As a child in Ecuador I grew up with many traditions, one of them being the Chola Cuencana. My parents and grandparents dresses me up in these traditional clothes on special occasions such as holidays and for festivals. These skirt is called a pollera and the scarf is a bufanda. These are from when I was about 2 or 3 years old. These are made of wool; however, they can be made from more luxurious fabrics as well. These are made to be sturdy as women in the country side often wear them as well. My family and I came to the United States when I was three and a half, bring items such as these that keep us close to our traditions and culture. When we came, we could not bring so many things so we brought the items you could not get here. Polleras and bufandas are made by hand and can be made with as many colors, embroiders and sequences. There are the ones that are for more festive occasions and ones that are more plain and are used in the country side. When my parents came to the United States they both had to work instead of just my dad working. They both did household chores according to who was home with me. My mother only stopped working when my younger brother was born. This shows how necessity to survive overrides gender roles.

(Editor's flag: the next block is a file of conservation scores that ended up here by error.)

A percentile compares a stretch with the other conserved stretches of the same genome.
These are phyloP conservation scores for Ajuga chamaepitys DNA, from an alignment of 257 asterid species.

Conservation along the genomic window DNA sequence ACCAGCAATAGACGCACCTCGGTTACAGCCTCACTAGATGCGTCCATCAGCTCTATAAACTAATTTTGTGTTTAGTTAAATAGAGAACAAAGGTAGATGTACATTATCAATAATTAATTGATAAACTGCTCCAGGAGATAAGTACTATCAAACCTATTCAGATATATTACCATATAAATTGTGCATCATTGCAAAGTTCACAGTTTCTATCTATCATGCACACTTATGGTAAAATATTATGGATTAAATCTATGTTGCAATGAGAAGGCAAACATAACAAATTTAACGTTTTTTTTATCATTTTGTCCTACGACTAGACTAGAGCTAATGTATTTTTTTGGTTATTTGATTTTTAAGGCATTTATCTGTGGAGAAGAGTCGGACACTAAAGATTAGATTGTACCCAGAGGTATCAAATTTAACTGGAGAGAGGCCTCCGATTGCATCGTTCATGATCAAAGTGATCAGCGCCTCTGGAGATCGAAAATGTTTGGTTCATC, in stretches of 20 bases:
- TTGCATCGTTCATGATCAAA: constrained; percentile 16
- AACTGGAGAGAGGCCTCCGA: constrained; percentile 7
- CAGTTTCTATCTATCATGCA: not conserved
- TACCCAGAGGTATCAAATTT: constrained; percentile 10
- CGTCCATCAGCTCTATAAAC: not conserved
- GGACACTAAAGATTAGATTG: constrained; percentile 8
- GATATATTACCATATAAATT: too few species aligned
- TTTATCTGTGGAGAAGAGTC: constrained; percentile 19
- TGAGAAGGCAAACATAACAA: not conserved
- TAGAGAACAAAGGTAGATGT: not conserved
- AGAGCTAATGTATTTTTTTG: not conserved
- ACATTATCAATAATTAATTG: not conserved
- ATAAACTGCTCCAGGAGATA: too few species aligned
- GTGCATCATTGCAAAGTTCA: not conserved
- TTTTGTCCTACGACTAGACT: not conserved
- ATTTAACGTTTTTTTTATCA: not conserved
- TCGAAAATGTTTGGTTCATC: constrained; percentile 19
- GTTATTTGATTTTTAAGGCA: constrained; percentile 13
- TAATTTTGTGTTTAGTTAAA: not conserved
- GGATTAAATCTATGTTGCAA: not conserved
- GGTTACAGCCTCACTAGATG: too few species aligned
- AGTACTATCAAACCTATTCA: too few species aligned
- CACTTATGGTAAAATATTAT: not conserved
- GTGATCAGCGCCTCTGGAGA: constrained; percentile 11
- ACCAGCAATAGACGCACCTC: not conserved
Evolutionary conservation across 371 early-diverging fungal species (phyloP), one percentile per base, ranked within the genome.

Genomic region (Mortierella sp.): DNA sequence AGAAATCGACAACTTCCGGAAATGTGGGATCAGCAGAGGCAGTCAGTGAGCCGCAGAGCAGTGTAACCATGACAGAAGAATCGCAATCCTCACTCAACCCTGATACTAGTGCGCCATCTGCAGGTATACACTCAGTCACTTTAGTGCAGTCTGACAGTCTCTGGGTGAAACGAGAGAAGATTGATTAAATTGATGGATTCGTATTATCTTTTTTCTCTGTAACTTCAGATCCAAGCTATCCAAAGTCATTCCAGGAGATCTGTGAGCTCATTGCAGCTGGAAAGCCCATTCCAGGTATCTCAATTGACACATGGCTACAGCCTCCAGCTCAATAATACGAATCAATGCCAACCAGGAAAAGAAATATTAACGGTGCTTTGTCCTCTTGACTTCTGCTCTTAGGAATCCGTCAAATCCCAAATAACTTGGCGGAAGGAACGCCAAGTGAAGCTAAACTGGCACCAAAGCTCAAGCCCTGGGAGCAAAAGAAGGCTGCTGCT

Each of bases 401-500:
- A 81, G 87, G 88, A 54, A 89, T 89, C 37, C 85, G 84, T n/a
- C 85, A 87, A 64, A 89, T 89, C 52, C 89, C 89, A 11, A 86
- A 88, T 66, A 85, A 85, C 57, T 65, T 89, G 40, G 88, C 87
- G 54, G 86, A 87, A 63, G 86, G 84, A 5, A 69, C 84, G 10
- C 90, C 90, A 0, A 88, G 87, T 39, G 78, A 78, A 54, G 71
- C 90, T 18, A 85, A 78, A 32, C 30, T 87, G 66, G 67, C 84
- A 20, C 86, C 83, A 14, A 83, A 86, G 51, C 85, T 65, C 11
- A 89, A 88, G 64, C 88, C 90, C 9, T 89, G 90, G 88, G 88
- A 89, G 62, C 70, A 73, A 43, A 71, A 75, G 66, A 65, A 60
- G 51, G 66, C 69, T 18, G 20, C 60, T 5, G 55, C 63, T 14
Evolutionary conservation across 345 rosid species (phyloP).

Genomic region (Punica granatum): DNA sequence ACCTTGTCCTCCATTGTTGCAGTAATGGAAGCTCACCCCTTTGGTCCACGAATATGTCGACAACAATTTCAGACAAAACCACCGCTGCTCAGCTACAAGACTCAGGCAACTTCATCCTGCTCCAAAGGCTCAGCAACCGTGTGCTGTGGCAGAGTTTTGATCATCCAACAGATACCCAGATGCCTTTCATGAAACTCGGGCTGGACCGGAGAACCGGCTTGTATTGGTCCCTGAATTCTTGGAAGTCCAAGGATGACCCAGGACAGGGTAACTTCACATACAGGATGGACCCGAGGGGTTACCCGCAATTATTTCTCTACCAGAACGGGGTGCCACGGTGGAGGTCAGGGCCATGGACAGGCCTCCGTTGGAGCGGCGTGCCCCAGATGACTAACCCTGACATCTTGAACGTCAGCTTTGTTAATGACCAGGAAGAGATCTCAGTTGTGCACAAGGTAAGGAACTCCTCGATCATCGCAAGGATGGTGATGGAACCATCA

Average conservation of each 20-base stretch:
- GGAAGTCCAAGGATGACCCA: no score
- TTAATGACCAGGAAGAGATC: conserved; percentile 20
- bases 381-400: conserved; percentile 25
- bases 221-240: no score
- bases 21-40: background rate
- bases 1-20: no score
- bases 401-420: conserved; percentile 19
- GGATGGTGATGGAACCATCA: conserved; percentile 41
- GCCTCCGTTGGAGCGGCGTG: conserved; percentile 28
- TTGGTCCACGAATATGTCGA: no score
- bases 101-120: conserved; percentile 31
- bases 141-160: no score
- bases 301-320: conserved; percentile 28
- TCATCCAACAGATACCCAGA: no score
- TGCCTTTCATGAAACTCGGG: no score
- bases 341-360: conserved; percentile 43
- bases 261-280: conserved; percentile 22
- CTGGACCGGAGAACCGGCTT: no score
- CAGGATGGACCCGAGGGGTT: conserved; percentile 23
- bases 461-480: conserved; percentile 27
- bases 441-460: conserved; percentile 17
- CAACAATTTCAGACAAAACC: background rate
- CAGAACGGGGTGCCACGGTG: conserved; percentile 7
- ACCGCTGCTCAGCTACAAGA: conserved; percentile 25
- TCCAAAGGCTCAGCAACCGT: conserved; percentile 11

– Joseline Marin